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||MacEachen, E., Clarke, J., Franche, R. L., & Irvin, E. (2006). Systematic review of the qualitative literature on return to work after injury. Scandinavian Journal Of Work, Environment & Health, 32(4), 257-269.
||meta-ethnographic approach, social relations, occupational health, sick leave, work, accidents, interpersonal relations, rehabilitation, organizational culture, recovery of function, time factors
||Background: Return to work pertains to the early return to the workplace prior to complete physical recovery. Some reports suggest that return to work is good practice because it promotes better recovery, leads to less time off work for the worker and lower compensation premium costs for the employer. These process-oriented dimensions of return to work are frequently described in the qualitative literature.
Objectives: To conduct a systematic review of the international qualitative research literature on return to work. In particular, the review focuses on musculoskeletal and pain-related injuries.
Search strategy: The authors searched for peer-reviewed papers published in English or French between 1990 and 2003. Electronic databases used included Medline, EMBASE, CINAHL, PsycInfo, Sociological Abstracts, ASSIA, and ABI. Grey literature and other peer-reviewed reports were collected from research centers such as the Workers Compensation Research Institute, the Institute for Work & Health in Canada, and the Institut de Recherche Robert-Sauvé en Santé et en Securité du Travial (IRSST).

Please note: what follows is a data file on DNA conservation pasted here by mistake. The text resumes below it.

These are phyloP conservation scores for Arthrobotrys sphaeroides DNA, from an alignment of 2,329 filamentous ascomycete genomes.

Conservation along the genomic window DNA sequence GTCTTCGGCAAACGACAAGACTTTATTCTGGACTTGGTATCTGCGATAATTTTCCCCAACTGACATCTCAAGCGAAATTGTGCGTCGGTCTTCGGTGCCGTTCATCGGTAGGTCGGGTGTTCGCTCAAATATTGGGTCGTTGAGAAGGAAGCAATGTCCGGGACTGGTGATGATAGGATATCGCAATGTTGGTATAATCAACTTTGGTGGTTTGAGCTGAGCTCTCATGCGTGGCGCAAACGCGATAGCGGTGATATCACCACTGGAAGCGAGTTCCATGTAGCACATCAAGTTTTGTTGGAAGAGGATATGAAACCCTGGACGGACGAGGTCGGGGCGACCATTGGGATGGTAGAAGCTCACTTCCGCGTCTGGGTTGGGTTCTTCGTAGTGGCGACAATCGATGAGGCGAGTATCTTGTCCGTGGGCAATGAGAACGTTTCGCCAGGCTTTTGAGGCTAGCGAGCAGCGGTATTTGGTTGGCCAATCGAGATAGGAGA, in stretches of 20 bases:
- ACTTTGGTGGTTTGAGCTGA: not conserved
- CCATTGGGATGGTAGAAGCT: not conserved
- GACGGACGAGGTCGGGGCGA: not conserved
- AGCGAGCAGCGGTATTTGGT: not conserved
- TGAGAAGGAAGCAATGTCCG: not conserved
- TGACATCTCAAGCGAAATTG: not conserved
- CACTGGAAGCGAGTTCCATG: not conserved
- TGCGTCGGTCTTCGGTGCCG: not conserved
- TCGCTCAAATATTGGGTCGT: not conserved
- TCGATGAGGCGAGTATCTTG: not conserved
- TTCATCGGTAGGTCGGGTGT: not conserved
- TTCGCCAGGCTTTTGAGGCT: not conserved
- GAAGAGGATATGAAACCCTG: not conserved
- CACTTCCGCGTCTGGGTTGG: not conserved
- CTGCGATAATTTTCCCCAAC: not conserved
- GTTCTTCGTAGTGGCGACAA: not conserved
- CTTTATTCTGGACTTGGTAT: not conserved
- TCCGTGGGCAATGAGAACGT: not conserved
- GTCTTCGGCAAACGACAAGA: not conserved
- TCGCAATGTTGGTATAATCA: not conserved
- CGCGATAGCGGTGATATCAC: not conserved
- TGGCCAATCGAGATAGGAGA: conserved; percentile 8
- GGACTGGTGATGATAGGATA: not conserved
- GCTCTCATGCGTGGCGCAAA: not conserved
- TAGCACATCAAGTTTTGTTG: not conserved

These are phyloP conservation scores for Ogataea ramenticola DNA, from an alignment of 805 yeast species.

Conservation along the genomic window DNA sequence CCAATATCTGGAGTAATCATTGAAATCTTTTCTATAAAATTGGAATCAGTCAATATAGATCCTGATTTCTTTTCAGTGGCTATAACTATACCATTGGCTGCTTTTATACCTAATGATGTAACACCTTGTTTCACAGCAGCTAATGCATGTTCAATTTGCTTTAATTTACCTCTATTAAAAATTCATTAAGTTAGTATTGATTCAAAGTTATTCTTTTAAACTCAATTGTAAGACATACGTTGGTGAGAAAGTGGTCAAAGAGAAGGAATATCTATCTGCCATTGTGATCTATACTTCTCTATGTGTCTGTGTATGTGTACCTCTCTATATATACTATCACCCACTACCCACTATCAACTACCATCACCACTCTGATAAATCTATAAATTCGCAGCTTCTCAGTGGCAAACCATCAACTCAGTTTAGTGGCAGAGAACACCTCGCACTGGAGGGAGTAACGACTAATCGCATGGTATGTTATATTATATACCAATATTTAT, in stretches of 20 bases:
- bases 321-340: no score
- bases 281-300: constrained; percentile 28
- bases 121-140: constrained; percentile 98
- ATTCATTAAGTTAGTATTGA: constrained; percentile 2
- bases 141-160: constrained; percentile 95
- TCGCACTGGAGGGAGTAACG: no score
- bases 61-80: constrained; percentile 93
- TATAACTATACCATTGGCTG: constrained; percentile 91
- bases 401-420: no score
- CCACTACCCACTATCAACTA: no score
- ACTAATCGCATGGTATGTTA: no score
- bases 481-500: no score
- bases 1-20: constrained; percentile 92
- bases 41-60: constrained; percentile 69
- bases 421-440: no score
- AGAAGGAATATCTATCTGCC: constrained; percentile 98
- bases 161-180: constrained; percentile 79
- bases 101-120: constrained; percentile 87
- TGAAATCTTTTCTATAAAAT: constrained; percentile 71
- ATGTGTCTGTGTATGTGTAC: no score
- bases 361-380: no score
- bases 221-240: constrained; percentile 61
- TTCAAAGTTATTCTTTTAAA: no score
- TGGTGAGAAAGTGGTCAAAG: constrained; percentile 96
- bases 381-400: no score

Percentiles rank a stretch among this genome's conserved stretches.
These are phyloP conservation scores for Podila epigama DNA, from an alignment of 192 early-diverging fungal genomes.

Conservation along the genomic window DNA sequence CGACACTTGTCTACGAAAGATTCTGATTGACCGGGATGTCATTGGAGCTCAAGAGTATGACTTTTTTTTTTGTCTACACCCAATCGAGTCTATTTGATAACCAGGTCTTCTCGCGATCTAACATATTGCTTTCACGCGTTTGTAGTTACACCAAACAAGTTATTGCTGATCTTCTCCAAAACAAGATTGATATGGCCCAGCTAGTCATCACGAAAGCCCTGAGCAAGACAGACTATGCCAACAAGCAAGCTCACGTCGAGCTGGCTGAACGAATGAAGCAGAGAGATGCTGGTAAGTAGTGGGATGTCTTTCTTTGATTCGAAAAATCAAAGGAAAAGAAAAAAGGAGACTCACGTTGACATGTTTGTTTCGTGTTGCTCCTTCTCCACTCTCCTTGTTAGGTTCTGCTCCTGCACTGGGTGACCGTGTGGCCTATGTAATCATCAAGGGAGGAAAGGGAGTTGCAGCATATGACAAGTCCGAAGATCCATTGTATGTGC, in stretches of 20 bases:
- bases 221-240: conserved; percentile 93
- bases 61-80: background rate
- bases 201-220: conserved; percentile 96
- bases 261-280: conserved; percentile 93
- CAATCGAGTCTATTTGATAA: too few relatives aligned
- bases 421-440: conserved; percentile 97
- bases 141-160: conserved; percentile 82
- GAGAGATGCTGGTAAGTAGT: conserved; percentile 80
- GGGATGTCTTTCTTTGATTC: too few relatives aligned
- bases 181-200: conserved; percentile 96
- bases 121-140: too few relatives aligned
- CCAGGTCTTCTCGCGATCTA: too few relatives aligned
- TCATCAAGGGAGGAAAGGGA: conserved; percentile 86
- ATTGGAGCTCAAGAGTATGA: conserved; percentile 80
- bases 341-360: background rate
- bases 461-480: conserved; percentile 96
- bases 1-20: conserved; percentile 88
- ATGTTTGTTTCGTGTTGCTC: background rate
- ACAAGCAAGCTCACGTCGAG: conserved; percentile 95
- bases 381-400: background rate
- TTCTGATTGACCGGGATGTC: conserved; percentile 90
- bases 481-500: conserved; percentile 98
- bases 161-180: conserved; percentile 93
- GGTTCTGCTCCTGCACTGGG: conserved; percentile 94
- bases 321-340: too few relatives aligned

Selection criteria: Findings from papers meeting relevance and quality criteria were synthesized using the meta-ethnographic approach. Studies were selected that 1) explored experiences of key players involved in return to work, 2) used qualitative methodology, and 3) focused on musculoskeletal and pain-related injuries.
Data collection and analysis: Two researchers independently reviewed each paper. Studies were assessed for methodological quality using a modified framework of the National Centre for Social Research. A consensus approach was used to resolve discrepancies between reviewers. When no consensus could be reached, a third reviewer was consulted.
Main results: Thirteen studies met the inclusion and quality assessment criteria. Eight key concepts were identified across the 13 studies: 1) the role of goodwill among parties, 2) relations between the worker and the system, 3) contact with worker between injury and return to work, 4) employer contact with physicians, 5) modified work, 6) role of unions in return to work, 7) role of supervisors in day to day social relations, 8) return to work and organizational environments.
Conclusions: This paper identifies key mechanisms of workplace practice, process, and environment that can affect the success of return to work. The findings illustrate the contribution that qualitative literature can make to important aspects of implementation in relation to return to work.
|Link to Full Text:||http://www.sjweh.fi/show_abstract.php?abstract_id=1009|